He has trained firefighters in Afghanistan and battled blazes in minus 50 C in Nunavut. He also survived a firetruck rollover in the Interior.
And he is always seeking a new challenge.
Now Geoffrey Spriggs is the new deputy fire chief for the City of Maple Ridge and is looking forward to working in a dynamic, young community where he can inspire future leaders.
Spriggs, who hails from Langford on Vancouver Island, was only 19-years-old when he started as a volunteer firefighter. It was almost by accident, said the 46-year-old from his office in Hall 1. He was interviewed as part of an investigation into a deck fire at a neighbour’s house and was subsequently invited to the firehall where he was asked to join the volunteer service.
His journey in the firefighting service has been one of being in the right place at the right time, he said. He maintained his volunteer position while attending university, always looking for potential job opportunities. Then the fire chief at the time suggested he put his name in for a position at the dispatch centre, which he got. He then started making his way up the ladder: he moved into a supervisory position at the centre, combined it with firefighting, and was next propelled into management positions.
But it was in 2003 while he was fighting fires in the Interior that he was involved in a rollover that would later inspire one of his two main passions – improving mental health supports for first responders.
“The road was gravel and the shoulder looked more stable than it actually was,” explained Spriggs. The driver took a turn a touch too wide and the embankment gave way, he said.
The firetruck rolled side-over-side five times, sending three of his fellow firefighters to hospital with broken bones. Spriggs and the other firefighters survived with minor bumps and bruises. They were lucky to be alive.
“When we had the crash we had a few different instances of well-meaning people descend and say, ‘You’re broken we have to come and fix you’. And it wasn’t the right approach,” said Spriggs.
He has since used the incident as a teaching point saying mental health professionals are fantastic, but the system will only work better if firefighters are part of the healing process.
Spriggs has been involved in international conferences on the topic and has also worked with WorkSafeBC on resilient studies for what their service encounters while performing their duties.
He would still like to see a well thought out mental health program, and is interested in understanding the education system surrounding mental health supports in the service.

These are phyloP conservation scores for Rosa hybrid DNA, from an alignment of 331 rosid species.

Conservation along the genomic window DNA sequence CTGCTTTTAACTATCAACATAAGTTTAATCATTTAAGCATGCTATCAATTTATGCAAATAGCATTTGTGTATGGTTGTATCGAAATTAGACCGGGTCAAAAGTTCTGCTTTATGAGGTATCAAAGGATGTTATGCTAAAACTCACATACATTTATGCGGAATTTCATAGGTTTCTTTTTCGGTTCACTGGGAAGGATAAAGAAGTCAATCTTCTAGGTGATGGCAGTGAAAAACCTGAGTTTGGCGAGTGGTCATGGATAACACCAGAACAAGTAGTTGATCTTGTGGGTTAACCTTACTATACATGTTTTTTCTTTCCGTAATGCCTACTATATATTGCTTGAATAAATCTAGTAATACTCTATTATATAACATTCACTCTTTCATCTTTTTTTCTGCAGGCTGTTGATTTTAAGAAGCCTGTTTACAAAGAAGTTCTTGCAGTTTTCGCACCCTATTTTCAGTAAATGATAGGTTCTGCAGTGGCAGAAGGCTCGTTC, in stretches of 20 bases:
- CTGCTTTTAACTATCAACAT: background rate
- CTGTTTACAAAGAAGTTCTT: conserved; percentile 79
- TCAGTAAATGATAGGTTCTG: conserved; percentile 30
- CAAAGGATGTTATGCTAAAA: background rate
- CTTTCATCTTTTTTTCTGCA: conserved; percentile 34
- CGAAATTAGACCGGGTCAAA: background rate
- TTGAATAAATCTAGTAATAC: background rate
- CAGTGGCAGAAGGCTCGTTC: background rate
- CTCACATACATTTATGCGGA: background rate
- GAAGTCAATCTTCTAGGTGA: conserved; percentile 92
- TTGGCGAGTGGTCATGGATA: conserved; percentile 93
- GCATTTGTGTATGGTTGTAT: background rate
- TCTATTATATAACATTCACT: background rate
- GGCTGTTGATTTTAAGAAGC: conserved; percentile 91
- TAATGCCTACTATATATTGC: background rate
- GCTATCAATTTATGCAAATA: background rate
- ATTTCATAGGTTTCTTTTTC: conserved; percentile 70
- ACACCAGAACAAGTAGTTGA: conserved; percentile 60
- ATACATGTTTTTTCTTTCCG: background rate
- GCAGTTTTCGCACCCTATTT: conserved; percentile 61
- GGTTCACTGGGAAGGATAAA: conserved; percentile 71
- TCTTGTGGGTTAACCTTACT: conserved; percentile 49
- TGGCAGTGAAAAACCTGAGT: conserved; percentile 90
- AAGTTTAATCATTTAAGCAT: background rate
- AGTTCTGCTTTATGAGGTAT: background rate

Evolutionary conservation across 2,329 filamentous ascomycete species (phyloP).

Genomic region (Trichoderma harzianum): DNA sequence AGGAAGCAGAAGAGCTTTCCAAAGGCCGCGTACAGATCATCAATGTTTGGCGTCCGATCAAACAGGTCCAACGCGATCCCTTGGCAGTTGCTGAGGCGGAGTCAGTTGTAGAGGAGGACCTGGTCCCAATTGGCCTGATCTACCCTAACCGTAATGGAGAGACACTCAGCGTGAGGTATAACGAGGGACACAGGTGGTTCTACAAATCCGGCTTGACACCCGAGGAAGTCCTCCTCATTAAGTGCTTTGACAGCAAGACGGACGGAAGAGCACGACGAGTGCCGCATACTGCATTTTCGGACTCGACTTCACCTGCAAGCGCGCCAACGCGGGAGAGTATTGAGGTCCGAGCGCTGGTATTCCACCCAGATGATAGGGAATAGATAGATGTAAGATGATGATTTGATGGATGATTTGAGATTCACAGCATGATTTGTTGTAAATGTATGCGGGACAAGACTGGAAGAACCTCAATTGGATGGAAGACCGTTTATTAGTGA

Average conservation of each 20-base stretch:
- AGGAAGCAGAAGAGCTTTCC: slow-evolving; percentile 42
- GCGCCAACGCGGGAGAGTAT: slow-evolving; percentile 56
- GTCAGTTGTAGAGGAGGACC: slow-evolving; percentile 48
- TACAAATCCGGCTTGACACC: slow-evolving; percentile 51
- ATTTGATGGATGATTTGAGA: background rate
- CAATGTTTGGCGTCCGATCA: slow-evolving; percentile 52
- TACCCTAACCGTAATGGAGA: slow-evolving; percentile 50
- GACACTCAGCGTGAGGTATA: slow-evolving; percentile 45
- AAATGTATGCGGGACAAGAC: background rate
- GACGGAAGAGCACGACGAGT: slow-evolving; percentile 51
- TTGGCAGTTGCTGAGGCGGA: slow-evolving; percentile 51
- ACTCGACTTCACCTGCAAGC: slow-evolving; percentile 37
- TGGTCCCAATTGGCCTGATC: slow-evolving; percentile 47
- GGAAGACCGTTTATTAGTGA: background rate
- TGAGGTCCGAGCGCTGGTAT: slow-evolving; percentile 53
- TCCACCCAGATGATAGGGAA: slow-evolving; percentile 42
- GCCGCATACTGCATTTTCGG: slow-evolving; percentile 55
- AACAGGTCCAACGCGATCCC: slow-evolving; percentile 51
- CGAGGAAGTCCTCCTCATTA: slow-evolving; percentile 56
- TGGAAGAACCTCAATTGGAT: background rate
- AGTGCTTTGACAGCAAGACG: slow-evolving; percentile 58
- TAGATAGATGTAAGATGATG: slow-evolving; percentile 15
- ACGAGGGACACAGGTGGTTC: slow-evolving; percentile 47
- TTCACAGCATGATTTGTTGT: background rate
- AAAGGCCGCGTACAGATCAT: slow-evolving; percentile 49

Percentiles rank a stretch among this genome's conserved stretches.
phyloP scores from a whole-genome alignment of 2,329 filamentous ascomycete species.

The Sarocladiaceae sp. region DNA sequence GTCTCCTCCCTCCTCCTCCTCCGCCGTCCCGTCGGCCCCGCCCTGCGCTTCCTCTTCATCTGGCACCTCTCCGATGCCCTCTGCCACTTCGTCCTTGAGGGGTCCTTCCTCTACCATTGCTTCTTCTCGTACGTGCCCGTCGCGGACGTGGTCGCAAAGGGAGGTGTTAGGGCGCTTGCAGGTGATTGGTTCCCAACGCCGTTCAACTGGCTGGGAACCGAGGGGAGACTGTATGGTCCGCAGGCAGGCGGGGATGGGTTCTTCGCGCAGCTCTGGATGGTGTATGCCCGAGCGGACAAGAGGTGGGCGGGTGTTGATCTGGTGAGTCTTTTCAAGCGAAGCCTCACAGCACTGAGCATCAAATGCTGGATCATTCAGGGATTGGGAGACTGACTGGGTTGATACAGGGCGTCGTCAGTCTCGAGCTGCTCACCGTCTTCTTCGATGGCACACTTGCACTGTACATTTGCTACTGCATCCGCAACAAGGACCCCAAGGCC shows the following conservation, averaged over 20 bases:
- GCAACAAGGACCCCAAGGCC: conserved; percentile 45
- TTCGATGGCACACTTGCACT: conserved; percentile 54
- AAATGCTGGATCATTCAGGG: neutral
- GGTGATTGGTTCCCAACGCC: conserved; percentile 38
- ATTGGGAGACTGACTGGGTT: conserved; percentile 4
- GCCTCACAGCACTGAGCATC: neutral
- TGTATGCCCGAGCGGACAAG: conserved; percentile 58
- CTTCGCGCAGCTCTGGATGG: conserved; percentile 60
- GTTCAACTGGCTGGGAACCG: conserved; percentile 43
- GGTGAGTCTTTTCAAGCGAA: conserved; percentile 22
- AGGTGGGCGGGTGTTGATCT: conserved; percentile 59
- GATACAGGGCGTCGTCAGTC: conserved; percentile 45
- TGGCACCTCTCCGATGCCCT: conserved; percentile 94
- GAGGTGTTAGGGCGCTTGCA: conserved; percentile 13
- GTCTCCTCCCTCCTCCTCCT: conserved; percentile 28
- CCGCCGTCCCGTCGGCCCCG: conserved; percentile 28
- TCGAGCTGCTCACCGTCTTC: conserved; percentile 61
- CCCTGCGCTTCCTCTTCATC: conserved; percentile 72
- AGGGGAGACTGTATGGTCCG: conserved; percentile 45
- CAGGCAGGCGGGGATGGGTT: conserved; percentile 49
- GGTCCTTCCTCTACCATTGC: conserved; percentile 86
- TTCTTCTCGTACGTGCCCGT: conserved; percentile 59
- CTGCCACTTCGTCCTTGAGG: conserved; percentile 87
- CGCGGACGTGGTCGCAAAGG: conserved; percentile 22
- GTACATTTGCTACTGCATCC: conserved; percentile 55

2003 was also the year Spriggs, two other Langford firefighters, and a videographer travelled to Afghanistan for two weeks to volunteer their time training Afghan firefighters.
“We had no illusion we were changing the world,” he said, adding that the confidence and new equipment the Afghan firefighters received did change a few peoples’ lives – and inspired subsequent programs that brought Afghan firefighters to Canada for training at the Justice Institute in Maple Ridge.
In 2019, after 25 years in the service, and receiving the Fire Services Exemplary Service Medal marking 20 years of service by the Governor General of Canada, Spriggs obtained a post in Iqaluit, Nunavut.
As director of emergency services, Spriggs had the opportunity to experience extreme winter firefighting in a community that was dealing with major infrastructure issues.
Sometimes it wasn’t easy getting water out of fire hydrants, Spriggs said, because the water system was having “end of life” challenges. Sometimes, there were no fire hydrants at all, he said. And firefighters had to be very careful opening a hydrant when temperatures hovered between minus 30 and 50 C because the water could freeze.
“I did get my wish to fight fires in minus 50,” he said, adding that in the 18 months he spent in the community he enjoyed a pretty rare opportunity that not a lot of people get to experience.
Spriggs’ other passion is climate change, another issue he would like to focus on. He sees Maple Ridge as a great place to examine challenges of forest fires and floods, that are becoming commonplace across the country.
“Forest fires are arguably closely linked to climate change issues and I think that is a huge impact to the service coming forward,” he said, especially when it comes to prevention.
Ultimately Spriggs wants to help develop a vision forward for the department: to find out what the best way to deliver the service with public safety is, and firefighter safety as the focus.
And he wants to help with a positive attitude, to have fun doing it, and keep everybody safe.
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